Pomerantz: For sure. Utilities in the Southeast, like Entergy, Dominion Energy, and Southern Company, are very aggressively using their political power—including paying groups with names like Power for Tomorrow that hire former regulators to argue against bringing in a regional transmission operator, which some legislators are interested in because they want cheaper electricity. A lot of solutions—building electrification, rooftop solar and energy efficiency, regional transmission, shuttering fossil fuel assets, all those things we need—we’re not getting fast enough because utilities are blocking them.
Roberts: I think people should be madder about this. In our collective wisdom, we have decided that corporations are people and have the right to defend their interests. But utilities are not normal companies. These are monopolies.
Utility political influence and regulatory capture thrive in the shadows. If people don’t talk about it, it just kind of grows—like fungus in the dark. In the early ’80s, there was public outrage after Three Mile Island; for a brief period, electric utilities were treated more skeptically. That has happened at other times, too—like right after the stock market crash and the Great Depression, which utilities had a big role in. My hope is that we are entering one of those outrage cycles now.
Roberts: It’s ludicrous on its face that state-granted monopolies that provide an essential service are allowed to lobby at all. It ought to be unthinkable.
Pomerantz: Just to put a fine point on it, you have all these sports stadiums and concert venues that are named, like, FirstEnergy Stadium or the Dominion Performing Arts Center. It’s like they’re sponsoring every nonprofit; they’re naming every venue after themselves. And what’s so funny is, why does a monopoly need to advertise? What does name recognition do for them? You can’t leave them!
Roberts: Why do they need a PR department at all? Customer service, yes, but PR?
Pomerantz: Most actually have poor customer service and massive PR departments. Utilities are among the top campaign contributors and the top lobbying spenders in their states. Their trade associations in Washington, DC, are well funded and wealthy. They’re given this incredible privilege of a guaranteed profit margin and a monopoly. They should be beholden to elected officials, not trying to shape policy. At a bare minimum, we should make sure that they’re not allowed to turbocharge that political machine using customers’ money.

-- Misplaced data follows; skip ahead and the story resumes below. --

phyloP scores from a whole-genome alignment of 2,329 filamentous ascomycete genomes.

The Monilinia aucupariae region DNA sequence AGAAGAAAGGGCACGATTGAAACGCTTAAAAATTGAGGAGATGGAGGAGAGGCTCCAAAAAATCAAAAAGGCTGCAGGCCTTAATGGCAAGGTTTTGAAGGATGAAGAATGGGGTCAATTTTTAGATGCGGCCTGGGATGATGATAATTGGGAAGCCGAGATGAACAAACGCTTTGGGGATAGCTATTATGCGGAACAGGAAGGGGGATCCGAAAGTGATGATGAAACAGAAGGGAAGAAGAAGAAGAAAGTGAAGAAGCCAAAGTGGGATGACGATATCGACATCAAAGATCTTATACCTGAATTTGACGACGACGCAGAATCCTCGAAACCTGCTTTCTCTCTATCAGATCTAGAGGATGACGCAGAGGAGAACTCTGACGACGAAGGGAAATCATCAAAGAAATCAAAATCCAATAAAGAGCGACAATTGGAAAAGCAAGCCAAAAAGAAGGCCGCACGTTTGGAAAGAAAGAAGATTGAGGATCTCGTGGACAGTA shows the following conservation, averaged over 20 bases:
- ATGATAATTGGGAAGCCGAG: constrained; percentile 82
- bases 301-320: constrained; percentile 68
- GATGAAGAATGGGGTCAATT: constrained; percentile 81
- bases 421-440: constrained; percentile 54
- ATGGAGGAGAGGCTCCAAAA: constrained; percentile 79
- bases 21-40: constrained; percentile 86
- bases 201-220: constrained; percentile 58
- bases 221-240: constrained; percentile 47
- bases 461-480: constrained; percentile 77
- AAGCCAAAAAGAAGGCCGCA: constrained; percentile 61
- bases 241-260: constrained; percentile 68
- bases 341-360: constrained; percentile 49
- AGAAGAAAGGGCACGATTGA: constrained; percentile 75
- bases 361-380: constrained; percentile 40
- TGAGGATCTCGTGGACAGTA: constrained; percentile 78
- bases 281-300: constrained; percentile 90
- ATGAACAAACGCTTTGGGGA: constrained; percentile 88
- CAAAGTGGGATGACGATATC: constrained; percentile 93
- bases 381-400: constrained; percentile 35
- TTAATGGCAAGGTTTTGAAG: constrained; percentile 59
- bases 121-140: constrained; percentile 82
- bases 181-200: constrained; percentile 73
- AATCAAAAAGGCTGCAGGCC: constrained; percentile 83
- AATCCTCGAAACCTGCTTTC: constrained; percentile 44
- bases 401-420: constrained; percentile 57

Roberts: I don’t want people to come away with the impression that these utilities are lobbying within legal bounds. Tell us what went down in Ohio.
Pomerantz: In March, a jury found Larry Householder, the former speaker of the Ohio House, guilty of racketeering and accepting bribes. Here’s what happened: FirstEnergy is a large electric utility based in Ohio. For years, it had been trying to collect bailouts for some of its nuclear and coal plants that were struggling to make money. They’d tried with the Trump administration and previous Ohio governments but kept coming up empty. They found their guy in Householder.
As part of an agreement to avoid trial, FirstEnergy paid the Justice Department $230 million and admitted to all of the following: They routed $61 million through 501(c)(4) nonprofit groups that don’t have to disclose their donors, and FirstEnergy did not have to disclose giving them money. Some of this untraceable money was passed to Householder, who used it for personal expenses—to pay down a home of his and pay for his defense in a lawsuit—hence the bribery charges. But most of the money went, during Ohio’s 2018 primary season, to elect a slate of Republicans who had pledged loyalty to Householder—“team Householder” candidates, who then supported his bid to become speaker. Householder’s payback to FirstEnergy was to pass House Bill 6, which offered over $1 billion in subsidies to FirstEnergy’s coal and nuclear plants.
And that’s not all. FirstEnergy also admitted it had paid more than $20 million over 10 years to a guy named Sam Randazzo. Four million of that came a couple of years ago, just before Randazzo was appointed as FirstEnergy’s top regulator on the Public Utilities Commission of Ohio. FirstEnergy has since conceded that the $4 million, at least, was used to influence Randazzo, who was a driving force behind HB 6.